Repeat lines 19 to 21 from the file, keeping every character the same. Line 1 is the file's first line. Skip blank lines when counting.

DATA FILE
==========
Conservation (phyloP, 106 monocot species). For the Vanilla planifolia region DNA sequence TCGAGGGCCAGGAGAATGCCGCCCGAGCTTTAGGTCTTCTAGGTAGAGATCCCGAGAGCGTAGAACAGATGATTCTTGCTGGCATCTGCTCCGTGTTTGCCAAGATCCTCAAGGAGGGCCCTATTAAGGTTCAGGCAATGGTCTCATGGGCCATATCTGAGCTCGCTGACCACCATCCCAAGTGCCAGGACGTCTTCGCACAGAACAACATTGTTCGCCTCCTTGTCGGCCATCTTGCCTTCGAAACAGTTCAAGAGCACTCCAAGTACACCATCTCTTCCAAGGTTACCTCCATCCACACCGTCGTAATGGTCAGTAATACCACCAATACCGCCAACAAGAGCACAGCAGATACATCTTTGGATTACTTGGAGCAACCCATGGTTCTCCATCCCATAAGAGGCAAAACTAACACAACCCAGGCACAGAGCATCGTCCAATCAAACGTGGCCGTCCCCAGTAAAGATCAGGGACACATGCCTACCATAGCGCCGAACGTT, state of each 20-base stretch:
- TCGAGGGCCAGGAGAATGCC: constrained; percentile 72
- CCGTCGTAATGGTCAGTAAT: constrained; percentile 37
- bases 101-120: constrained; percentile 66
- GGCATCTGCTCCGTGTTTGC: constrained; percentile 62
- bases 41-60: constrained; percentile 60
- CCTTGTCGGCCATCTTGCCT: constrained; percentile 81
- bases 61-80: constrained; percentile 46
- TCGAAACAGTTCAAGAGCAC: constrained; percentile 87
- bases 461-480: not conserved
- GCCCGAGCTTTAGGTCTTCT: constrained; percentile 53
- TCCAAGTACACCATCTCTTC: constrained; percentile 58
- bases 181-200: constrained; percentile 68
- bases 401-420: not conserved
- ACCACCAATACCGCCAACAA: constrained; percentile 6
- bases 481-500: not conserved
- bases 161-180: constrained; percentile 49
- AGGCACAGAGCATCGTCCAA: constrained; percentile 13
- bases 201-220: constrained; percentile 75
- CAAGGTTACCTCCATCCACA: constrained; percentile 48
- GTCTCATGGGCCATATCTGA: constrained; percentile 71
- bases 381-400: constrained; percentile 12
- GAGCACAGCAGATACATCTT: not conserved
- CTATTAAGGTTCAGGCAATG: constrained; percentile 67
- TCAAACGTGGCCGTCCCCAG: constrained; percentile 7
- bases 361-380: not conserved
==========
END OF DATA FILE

- bases 201-220: constrained; percentile 75
- CAAGGTTACCTCCATCCACA: constrained; percentile 48
- GTCTCATGGGCCATATCTGA: constrained; percentile 71